A full understanding of the etiologic factors for COM/ROM could be beneficial for the treatment and prevention of the disease. Our study evaluates the risk factors by an objective scientific procedure, meta-analysis, to provide precise causal prophylaxis evidence. Meta-analysis is widely used in medical studies of randomized clinical trials, as well as etiologic factors of the disease. The controversy of meta-analysis is in the homogeneity of the studies. Dickersin and others noted that heterogeneity is not all that bad [62], [63]. It improves the generalizability of the meta-analysis results. The pooled estimates of odds ratios are valuable and important indicators for assessing the risk factors of a disease. The heterogeneity of risk factors is carefully estimated, and the results are cautiously interpreted in our study.


The risk factors for COM/ROM are closely interrelated. Our meta-analysis identified reliable conclusions that allergy/atopy, upper respiratory tract infection, snoring, previous history of AOM/ROM, Second-hand smoke, low social status are important risk factors for COM/ROM. Other unidentified risk factors investigated in single studies need possible repeated studies with critical criteria to be estimated properly. We suggest that the above COM/ROM risk factors be interfered effectively to prevent and decrease the onset of the disease.

Supporting Information

Figure S1.

Funnel plot. Symmetric inverted funnel shape indicates unlikely publication bias.


Figure S2.

Risk factors for COM/ROM. Pooled odds ratios from eligible studies analyzed in the meta-analysis of risk factors for COM/ROM



We thank Qian Wu for statistical analysis and Sherrie Irwin for language editing.

Author Contributions

Conceived and designed the experiments: YZ MX. Performed the experiments: YZ JZ. Analyzed the data: YZ LXZ YFW. Contributed reagents/materials/analysis tools: YZ QYZ YFW. Wrote the paper: YZ QYZ.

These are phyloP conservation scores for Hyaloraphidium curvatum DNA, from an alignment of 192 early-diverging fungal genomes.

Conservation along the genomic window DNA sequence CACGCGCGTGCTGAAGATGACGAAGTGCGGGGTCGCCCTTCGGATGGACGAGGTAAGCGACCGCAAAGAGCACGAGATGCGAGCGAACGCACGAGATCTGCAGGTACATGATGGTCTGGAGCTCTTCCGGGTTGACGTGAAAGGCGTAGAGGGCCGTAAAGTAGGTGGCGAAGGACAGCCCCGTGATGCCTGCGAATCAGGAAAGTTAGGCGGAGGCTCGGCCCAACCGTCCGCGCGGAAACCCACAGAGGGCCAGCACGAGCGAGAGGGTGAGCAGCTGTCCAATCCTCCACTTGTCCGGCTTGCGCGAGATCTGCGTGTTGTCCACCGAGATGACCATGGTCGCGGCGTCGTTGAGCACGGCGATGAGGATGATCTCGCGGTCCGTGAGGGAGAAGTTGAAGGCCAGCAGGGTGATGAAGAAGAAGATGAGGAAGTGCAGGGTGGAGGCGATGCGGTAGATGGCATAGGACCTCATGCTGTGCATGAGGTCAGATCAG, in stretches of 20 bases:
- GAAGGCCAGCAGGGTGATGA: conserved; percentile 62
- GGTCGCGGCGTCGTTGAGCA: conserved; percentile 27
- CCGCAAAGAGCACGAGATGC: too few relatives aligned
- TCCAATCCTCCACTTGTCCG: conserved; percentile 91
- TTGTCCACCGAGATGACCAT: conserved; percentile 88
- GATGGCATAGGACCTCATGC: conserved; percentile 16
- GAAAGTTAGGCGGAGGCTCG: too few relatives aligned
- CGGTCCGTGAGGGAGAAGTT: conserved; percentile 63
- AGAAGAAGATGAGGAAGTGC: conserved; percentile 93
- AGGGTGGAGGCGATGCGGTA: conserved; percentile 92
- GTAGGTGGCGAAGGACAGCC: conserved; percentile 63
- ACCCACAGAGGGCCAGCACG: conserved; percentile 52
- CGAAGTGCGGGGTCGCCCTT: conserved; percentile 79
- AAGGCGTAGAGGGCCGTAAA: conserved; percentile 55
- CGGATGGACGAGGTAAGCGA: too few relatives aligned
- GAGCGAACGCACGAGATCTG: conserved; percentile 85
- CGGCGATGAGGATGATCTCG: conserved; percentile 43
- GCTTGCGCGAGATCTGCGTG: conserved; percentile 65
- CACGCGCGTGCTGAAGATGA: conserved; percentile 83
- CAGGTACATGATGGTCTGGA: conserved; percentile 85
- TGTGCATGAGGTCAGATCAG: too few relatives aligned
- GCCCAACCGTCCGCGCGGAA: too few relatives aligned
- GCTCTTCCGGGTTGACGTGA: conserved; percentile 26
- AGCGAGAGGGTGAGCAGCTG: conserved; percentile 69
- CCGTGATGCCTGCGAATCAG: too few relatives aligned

1. 1. Arguedas A, Kvaerner K, Liese J, Schilder AG, Pelton SI (2010) Otitis media across nine countries: disease burden and management. Int J Pediatr Otorhinolaryngol 74: 1419–1424.
  2. 2. Osma U, Cureoglu S, Hosoglu S (2000) The complications of chronic otitis media: report of 93 cases. J Laryngol Otol 114: 97–100.
  3. 3. Vernacchio L, Lesko SM, Vezina RM, Corwin MJ, Hunt CE, et al. (2004) Racial/ethnic disparities in the diagnosis of otitis media in infancy. Int J Pediatr Otorhinolaryngol 68: 795–804.
  4. 4. Amusa YB, Ijadunola IK, Onayade OO (2005) Epidemiology of otitis media in a local tropical African population. West Afr J Med 24: 227–230.
  5. 5. Morris PS, Leach AJ, Silberberg P, Mellon G, Wilson C, et al. (2005) Otitis media in young Aboriginal children from remote communities in Northern and Central Australia: a cross-sectional survey. BMC Pediatr 5: 27.
  6. 6. Casselbrant ML, Mandel EM, Rockette HE, Kurs-Lasky M, Fall PA, et al. (2004) The genetic component of middle ear disease in the first 5 years of life. Arch Otolaryngol Head Neck Surg 130: 273–278.
  7. 7. Lanphear BP, Byrd RS, Auinger P, Hall CB (1997) Increasing prevalence of recurrent otitis media among children in the United States. Pediatrics 99: E1.
  8. 8. Daly K, Giebink GS, Le CT, Lindgren B, Batalden PB, et al. (1988) Determining risk for chronic otitis media with effusion. Pediatr Infect Dis J 7: 471–475.
  9. 9. Duncan B, Ey J, Holberg CJ, Wright AL, Martinez FD, et al. (1993) Exclusive breast-feeding for at least 4 months protects against otitis media. Pediatrics 91: 867–872.
  10. 10. Martines F, Bentivegna D, Maira E, Sciacca V, Martines E (2011) Risk factors for otitis media with effusion: case-control study in Sicilian schoolchildren. Int J Pediatr Otorhinolaryngol 75: 754–759.
  11. 11. Moher D, Liberati A, Tetzlaff J, Altman DG (2009) Preferred reporting items for systematic reviews and meta-analyses: the PRISMA statement. J Clin Epidemiol 62: 1006–1012.
  12. 12. DerSimonian R, Laird N (1986) Meta-analysis in clinical trials. Control Clin Trials 7: 177–188.
  13. 13. Higgins JP, Thompson SG, Deeks JJ, Altman DG (2003) Measuring inconsistency in meta-analyses. BMJ 327: 557–560.
  14. 14. Egger M, Davey Smith G, Schneider M, Minder C (1997) Bias in meta-analysis detected by a simple, graphical test. BMJ 315: 629–634.